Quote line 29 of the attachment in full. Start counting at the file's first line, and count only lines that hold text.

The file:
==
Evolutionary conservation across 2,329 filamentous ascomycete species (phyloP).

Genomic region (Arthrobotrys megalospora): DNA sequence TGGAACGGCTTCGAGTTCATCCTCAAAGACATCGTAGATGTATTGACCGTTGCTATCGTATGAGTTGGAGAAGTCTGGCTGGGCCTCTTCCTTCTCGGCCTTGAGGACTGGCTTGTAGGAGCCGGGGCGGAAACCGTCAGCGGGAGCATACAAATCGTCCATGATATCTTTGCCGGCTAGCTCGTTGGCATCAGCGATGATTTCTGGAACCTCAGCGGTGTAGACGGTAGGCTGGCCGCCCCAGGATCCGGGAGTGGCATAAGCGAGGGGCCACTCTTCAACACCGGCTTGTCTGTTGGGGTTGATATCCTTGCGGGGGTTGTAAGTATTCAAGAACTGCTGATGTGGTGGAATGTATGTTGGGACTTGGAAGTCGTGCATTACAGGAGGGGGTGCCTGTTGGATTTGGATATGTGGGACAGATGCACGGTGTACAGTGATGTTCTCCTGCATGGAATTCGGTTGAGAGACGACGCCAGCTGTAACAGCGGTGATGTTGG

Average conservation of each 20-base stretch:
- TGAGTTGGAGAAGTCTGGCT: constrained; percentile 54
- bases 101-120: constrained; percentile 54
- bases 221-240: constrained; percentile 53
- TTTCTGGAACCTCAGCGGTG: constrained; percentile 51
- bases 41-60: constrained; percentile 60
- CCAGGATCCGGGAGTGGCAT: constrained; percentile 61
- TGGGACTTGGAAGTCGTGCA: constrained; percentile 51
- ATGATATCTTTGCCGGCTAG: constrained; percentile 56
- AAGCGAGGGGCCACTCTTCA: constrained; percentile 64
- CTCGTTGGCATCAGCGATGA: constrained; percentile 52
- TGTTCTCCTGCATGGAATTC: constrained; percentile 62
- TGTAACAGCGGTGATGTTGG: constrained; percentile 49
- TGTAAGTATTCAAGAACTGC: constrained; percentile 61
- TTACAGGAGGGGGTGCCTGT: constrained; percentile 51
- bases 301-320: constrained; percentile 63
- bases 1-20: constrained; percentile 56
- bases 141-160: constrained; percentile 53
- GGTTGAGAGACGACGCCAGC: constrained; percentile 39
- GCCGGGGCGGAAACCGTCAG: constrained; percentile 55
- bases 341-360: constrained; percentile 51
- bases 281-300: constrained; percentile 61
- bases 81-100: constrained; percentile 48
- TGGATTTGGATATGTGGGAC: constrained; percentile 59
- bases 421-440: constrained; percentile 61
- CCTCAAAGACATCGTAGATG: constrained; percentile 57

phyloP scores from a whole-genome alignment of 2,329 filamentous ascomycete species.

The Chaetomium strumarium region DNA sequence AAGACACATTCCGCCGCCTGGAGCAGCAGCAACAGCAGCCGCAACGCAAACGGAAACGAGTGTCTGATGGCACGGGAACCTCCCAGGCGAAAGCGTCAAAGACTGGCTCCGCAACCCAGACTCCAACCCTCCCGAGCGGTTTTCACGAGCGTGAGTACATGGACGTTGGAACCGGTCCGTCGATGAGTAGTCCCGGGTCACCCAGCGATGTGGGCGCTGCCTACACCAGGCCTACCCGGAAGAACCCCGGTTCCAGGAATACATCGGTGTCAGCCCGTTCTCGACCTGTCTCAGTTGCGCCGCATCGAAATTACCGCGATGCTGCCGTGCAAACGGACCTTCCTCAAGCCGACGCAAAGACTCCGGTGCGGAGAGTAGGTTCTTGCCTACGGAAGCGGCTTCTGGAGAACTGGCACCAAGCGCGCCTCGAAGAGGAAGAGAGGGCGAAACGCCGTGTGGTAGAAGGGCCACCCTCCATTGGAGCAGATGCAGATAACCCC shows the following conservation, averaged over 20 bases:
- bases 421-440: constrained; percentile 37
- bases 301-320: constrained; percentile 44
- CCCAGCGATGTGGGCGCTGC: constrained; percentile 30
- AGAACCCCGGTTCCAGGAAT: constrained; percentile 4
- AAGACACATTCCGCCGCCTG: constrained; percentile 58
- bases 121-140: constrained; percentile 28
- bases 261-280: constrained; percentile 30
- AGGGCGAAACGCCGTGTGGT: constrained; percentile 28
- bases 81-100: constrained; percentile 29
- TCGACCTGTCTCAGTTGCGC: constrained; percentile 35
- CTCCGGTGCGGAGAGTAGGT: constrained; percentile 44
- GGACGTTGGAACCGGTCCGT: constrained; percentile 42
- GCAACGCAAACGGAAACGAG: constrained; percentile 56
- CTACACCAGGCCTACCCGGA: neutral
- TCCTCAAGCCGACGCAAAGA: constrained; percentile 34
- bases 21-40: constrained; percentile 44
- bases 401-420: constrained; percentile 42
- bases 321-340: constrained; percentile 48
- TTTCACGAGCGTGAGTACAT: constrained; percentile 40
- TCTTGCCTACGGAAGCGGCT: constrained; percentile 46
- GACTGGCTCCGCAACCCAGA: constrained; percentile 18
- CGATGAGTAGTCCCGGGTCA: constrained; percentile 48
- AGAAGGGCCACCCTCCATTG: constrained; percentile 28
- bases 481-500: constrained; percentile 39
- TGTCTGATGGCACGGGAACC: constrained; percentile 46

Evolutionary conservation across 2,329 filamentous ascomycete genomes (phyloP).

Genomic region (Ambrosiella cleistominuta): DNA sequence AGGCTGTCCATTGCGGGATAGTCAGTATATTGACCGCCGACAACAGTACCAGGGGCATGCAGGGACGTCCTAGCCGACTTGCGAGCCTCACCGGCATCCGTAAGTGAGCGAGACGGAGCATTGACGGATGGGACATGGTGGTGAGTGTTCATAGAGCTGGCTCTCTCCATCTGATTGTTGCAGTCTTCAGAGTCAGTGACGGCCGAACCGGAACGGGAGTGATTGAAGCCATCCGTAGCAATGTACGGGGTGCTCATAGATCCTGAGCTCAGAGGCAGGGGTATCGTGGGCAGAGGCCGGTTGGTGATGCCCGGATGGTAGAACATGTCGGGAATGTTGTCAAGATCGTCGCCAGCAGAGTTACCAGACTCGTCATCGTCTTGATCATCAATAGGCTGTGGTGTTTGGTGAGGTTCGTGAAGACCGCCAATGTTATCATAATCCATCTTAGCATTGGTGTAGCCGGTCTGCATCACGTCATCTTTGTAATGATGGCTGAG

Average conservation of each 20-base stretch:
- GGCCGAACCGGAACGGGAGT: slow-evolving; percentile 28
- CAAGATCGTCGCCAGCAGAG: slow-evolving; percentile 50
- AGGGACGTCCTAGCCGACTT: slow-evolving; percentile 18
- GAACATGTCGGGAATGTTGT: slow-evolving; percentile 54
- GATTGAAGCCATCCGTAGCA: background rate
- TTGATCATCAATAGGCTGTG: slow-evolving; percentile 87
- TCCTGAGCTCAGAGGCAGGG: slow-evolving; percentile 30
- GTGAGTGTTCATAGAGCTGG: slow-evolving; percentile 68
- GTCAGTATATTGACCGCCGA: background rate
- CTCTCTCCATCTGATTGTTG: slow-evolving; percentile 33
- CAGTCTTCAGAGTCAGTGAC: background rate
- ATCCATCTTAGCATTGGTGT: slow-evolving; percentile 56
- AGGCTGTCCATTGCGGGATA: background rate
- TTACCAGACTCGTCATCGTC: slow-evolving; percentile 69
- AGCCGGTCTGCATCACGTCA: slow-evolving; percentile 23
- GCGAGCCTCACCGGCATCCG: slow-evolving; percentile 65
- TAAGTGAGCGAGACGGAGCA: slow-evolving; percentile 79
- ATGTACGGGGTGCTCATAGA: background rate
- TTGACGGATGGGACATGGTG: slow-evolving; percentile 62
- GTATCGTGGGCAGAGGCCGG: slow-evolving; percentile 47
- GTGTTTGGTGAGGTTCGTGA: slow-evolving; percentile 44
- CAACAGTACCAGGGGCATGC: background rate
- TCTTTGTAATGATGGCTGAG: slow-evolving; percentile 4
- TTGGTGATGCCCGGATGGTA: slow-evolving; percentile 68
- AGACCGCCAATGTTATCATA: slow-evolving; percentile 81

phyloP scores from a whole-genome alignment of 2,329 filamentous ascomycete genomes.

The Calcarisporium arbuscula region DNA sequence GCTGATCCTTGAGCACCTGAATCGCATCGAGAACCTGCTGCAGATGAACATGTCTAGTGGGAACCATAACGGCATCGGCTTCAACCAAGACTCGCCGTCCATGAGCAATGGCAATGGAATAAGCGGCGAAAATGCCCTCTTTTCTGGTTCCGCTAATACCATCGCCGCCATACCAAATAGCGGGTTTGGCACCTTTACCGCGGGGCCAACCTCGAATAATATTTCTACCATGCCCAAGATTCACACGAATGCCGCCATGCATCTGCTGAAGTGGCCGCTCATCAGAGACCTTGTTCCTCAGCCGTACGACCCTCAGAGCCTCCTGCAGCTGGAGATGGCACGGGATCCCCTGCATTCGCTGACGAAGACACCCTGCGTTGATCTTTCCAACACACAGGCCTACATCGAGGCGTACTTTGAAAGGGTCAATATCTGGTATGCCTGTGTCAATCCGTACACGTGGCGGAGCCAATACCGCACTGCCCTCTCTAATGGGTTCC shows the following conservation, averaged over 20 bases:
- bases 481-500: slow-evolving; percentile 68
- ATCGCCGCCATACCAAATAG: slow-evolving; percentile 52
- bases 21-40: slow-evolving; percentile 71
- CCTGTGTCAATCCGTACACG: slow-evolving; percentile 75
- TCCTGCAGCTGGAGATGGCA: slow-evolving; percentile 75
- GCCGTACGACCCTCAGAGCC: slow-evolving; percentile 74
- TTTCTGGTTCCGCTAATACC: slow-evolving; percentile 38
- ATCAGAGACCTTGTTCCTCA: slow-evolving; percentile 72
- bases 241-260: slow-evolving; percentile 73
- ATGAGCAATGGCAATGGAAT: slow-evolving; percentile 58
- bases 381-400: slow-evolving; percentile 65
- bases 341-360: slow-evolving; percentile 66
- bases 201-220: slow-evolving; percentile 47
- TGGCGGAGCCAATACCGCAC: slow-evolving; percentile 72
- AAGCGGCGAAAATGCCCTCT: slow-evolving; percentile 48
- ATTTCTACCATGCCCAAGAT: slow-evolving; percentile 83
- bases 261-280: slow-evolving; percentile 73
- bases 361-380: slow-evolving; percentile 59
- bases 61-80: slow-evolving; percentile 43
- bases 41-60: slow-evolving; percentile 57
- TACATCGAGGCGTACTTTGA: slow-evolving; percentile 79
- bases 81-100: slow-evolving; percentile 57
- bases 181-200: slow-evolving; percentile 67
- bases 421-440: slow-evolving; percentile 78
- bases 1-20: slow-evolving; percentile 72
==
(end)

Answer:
phyloP scores from a whole-genome alignment of 2,329 filamentous ascomycete species.